Last Friday Oscar and I boarded a bus to Stockholm, ready to begin a great weeklong vacation in Jordan. Being that Stockholm is a 4-5 hour drive from Jönköping and we had a fairly early morning flight, we had to find a place to stay for the night. We decided to splurge a bit to stay right next to the airport and to have a bit of a fun experience at the same time, and we stayed at Jumbo Hostel, a hotel/hostel in an old 747 airplane. It was pretty cool, our room still having the original overhead baggage hold and windows, along with some nice new extras like a small flat screen TV and cozy bunk beds.
The next morning we were up bright and early for our free breakfast and then the shuttle to the airport. I was definitely looking forward to a break from the freezing cold winter of Sweden! Check-in at the airport went fairly smoothly, except that the woman checking us in decided that my backpack (which isn’t even a big backpack) was “odd-sized/special luggage” and we had to go take it to some other part of the airport to check it. I had some mild worries that it wouldn’t arrive to Aqaba with us, but it did.
Otherwise, this was my first experience with charter travel. We booked a really cheap flight/hotel package with Apollo, a Swedish/Scandinavian travel company. I had thought it was so strange that when we booked the trip we were told it was a direct flight to Aqaba (“Impossible!” I thought) and given a flight number, yet if we went to the SAS website and searched, there was no record of such a flight. I had no idea how this whole charter thing worked, in that the travel company books an entire flight and then sells the seats off to their customers. Hence, booking last minute is quite cheap as they try to sell off as many of the leftover seats as possible.
Of course, being on SAS this also meant no complimentary food or beverages, which of course cost a ridiculous amount to buy in-flight. The flight was about six hours, but went by fairly quickly. And when we landed everyone clapped, which apparently is a charter thing (where I come from, that means the flight was terrible and everyone’s just happy to be alive). Disembarking at Aqaba’s King Hussein International Airport, I was reminded a lot of Morocco. The airport was…MASSIVE. Just kidding! It was tiny. In fact, we walked inside directly to an empty room where we were corralled in to have our passports stamped, then moved immediately into “baggage claim” — i.e. a room with one tiny baggage claim and a duty free shop.
Despite being the only plane at the airport, it still took a while for us to get our bags, and then everyone had to wait for everyone else to get their bags before the buses left to the respective hotels. We had gotten the cheapest deal by choosing “unspecified” boarding, basically having no idea where we would live under the assumption that they couldn’t possibly put is into too bad of a hotel. So we were handed a packet telling us we would be staying in the hotel Aquamarina IV and within a half hour we were in the city of Aqaba checking into our home for the next week.
That night we walked around a bit, mostly up and down our street, and tried to get accustomed to this new place. I find that I always experience the most culture shock when I arrive somewhere at night, and Oscar was experiencing some as well having traveled a bit less. Walking down the street, it felt like everyone was staring at us, every taxi driver was yelling to us, and everyone was shouting to us “Swedish? Where you from? Sweden?” (This was quite a new experience for me!) We didn’t realize at the time, though it’s obvious to me now, that this was especially bad that night because they all knew that Saturday night was the night all the Swedish people arrive. I think charter flights from Scandinavia are the main source of tourism for Aqaba, as most other people fly in and out of Amman and may not even make it down to Aqaba at all.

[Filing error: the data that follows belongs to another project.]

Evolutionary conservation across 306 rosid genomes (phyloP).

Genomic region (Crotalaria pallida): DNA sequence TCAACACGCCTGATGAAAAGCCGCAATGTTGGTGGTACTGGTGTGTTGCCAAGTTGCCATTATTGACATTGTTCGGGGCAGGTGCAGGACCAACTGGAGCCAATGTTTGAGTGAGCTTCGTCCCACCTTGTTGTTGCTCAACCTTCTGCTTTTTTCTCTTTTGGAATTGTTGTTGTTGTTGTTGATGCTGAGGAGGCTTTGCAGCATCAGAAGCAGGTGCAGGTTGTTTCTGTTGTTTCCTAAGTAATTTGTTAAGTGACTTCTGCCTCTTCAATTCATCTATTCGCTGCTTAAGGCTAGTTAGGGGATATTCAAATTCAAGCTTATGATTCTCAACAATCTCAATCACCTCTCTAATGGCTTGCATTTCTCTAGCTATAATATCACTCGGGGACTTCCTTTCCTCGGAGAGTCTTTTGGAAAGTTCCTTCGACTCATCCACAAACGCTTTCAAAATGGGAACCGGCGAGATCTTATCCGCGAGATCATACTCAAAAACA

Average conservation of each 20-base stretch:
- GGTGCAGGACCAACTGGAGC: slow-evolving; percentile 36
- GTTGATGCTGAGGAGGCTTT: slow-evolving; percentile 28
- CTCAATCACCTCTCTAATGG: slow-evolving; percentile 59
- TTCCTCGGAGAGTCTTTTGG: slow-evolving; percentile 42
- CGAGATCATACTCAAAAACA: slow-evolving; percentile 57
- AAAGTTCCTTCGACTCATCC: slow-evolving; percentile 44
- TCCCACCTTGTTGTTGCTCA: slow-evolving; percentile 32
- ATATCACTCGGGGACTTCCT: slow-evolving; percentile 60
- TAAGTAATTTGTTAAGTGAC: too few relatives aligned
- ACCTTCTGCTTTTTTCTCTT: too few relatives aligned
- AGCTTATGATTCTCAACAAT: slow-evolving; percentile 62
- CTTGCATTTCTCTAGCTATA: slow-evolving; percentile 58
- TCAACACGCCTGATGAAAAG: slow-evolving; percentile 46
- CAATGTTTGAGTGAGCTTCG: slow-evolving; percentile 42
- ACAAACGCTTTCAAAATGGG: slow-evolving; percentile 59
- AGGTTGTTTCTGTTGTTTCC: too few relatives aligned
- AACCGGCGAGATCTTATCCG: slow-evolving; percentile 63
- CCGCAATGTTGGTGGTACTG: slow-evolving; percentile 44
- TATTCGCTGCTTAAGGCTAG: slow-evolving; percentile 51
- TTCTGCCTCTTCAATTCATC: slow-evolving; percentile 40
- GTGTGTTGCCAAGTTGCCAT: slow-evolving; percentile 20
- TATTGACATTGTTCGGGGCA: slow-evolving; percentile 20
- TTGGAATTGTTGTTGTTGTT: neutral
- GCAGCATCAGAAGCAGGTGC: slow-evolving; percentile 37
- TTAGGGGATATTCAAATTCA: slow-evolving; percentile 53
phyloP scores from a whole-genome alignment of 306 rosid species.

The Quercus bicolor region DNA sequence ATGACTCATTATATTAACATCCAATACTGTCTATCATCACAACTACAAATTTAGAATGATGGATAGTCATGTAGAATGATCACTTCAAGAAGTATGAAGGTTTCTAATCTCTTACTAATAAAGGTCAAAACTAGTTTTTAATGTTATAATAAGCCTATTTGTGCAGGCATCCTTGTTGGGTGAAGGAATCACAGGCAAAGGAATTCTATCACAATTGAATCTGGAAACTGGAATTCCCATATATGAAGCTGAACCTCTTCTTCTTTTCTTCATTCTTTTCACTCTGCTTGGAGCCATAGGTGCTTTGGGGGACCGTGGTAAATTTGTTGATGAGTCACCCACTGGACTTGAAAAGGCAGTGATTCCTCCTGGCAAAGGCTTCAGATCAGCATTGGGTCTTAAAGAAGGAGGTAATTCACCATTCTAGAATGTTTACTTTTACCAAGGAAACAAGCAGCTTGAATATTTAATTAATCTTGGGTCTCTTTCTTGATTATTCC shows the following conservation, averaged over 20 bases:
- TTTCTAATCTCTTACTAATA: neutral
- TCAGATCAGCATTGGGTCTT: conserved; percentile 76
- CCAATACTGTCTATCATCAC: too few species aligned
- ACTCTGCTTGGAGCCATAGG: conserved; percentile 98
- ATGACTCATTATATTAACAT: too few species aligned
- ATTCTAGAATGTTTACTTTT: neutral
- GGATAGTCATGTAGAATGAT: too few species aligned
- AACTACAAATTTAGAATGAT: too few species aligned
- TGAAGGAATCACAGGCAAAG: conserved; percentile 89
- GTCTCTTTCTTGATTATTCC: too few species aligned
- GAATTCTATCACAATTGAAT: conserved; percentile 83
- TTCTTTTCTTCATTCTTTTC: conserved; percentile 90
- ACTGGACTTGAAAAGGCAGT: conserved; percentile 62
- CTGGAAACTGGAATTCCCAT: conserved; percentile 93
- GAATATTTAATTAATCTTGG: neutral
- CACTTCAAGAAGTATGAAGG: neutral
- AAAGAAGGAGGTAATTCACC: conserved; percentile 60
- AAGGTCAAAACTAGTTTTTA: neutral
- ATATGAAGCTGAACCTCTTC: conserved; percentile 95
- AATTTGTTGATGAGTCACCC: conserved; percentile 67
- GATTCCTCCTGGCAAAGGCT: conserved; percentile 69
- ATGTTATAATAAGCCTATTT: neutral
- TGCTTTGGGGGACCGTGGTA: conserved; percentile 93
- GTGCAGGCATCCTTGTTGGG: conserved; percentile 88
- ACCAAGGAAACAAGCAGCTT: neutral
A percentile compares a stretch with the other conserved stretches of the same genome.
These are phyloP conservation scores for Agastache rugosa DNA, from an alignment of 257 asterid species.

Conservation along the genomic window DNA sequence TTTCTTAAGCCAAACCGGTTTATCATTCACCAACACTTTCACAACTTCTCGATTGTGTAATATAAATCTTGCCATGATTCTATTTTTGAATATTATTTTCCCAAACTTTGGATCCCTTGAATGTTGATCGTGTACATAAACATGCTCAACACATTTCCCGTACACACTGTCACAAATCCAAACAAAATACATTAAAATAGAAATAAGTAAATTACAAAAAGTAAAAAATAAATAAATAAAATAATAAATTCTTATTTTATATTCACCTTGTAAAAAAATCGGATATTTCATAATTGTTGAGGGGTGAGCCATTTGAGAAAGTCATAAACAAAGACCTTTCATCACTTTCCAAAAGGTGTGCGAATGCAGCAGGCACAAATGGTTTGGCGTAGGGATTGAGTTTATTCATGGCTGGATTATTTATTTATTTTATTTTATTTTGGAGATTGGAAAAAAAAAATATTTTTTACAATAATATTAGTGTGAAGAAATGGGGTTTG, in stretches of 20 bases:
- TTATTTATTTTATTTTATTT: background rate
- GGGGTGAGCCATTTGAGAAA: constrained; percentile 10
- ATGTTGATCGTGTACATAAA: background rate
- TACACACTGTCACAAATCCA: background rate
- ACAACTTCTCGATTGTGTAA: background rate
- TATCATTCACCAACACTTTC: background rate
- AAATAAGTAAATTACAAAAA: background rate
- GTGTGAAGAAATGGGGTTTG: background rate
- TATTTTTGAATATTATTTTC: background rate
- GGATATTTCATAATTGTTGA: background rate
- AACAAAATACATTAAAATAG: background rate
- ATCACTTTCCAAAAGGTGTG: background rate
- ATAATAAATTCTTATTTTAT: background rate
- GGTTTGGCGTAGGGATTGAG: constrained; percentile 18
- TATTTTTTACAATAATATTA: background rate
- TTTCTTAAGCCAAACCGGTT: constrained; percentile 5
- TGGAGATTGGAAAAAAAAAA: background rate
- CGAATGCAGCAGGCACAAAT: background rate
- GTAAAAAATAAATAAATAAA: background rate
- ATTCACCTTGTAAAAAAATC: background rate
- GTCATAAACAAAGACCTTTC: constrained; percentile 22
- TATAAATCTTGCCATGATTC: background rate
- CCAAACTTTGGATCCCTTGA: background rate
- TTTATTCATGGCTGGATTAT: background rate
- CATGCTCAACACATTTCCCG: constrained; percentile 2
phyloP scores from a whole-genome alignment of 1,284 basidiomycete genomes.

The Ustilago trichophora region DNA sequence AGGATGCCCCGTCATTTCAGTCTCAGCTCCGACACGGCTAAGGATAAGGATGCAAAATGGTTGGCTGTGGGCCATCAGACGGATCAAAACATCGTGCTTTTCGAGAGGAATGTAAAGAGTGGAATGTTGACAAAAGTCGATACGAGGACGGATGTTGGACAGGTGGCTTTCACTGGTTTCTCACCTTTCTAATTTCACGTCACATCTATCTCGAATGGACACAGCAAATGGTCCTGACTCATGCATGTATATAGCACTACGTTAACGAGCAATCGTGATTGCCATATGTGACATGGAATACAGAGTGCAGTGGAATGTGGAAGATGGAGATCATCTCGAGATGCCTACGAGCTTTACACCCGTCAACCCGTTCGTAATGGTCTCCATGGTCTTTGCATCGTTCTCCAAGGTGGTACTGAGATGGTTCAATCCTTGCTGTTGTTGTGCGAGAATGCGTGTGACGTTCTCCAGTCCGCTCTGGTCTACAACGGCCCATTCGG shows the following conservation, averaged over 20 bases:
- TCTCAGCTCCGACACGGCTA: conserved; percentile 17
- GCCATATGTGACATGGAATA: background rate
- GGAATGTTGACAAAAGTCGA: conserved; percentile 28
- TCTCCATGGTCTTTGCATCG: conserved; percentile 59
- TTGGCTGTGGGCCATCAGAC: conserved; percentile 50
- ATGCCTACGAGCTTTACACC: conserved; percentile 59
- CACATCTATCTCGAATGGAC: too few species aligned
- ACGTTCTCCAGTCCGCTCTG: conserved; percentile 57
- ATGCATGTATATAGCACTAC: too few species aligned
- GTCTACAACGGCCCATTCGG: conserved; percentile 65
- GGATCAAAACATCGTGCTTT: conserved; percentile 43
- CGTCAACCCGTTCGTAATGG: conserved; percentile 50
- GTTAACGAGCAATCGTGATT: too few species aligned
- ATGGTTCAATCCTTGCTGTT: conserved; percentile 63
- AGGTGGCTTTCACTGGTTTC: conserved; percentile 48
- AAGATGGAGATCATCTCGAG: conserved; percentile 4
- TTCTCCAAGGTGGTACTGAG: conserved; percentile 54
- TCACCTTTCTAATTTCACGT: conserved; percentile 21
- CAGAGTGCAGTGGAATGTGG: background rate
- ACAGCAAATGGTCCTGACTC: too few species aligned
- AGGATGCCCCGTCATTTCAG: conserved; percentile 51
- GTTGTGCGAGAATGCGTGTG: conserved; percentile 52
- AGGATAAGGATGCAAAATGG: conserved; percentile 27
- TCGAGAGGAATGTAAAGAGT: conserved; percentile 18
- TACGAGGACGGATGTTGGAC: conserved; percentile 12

So we grabbed a delicious meal — I am a sucker for Middle Eastern cuisine — and headed back to the hotel, having experience a sufficient amount of discomfort in our new country for the night. The next day held a similar amount of harassment from taxi drivers and such, but again it was because everyone in Aqaba knew it was our first day there, and it was amazing how much it decreased after that day (mostly because most of the drivers had found their clients and were gone from the city taking people to Petra or the Dead Sea).
We further explored the city that day, walking along the shore to the famed flagpole. According to Jordanians it is the tallest free standing flagpole in the world. (According to wikipedia, it’s the second tallest.) Sadly, there was no flag on the pole. We were told by various people that it was being replaced, but in our entire time in Aqaba (including the one glorious day when we could actually see the pole from our room at the Mövenpick) there never was a flag flying. Apparently, though, when it is up the flag can be seen from Israel, Egypt, Saudi Arabia and, of course, Jordan. Impressive!
After further exploration, and a delicious 30 cent falafel breakfast/lunch, we donned our swimsuits and grabbed a cab to Japanese Garden, a public beach known for its snorkeling. The beach wouldn’t make it on any top ten lists, and unfortunately the shore and the water were dirty and littered. There were little kids playing in the water collecting cans and other trash. We rented snorkel gear, but for 4JD (equal to 4 euros) it was a rip off considering the bad condition of the gear. The snorkel wasn’t even connected to the mask, and Oscar’s had a hole in it.
In the end, I didn’t even go snorkeling (and sadly, we ended up never going later on like we planned — looks like Red Sea snorkeling with remain on my to-do list).Oscar said it was cool, but even he got a little claustrophobic by how high the coral was, and that’s my one problem when snorkeling. I was also getting over a cold and didn’t want to make it worse. I did go in the water a bit though — couldn’t miss my first chance to say I’d been in the Red Sea! Another cool thing about the beach was that we could see both Israel and Egypt across the water from us. Eilat, Israel is pretty easy to see from anywhere on the coast in Aqaba, but it was cool to have (just the vaguest) glimpse of Egypt, though the visibility wasn’t the great that afternoon.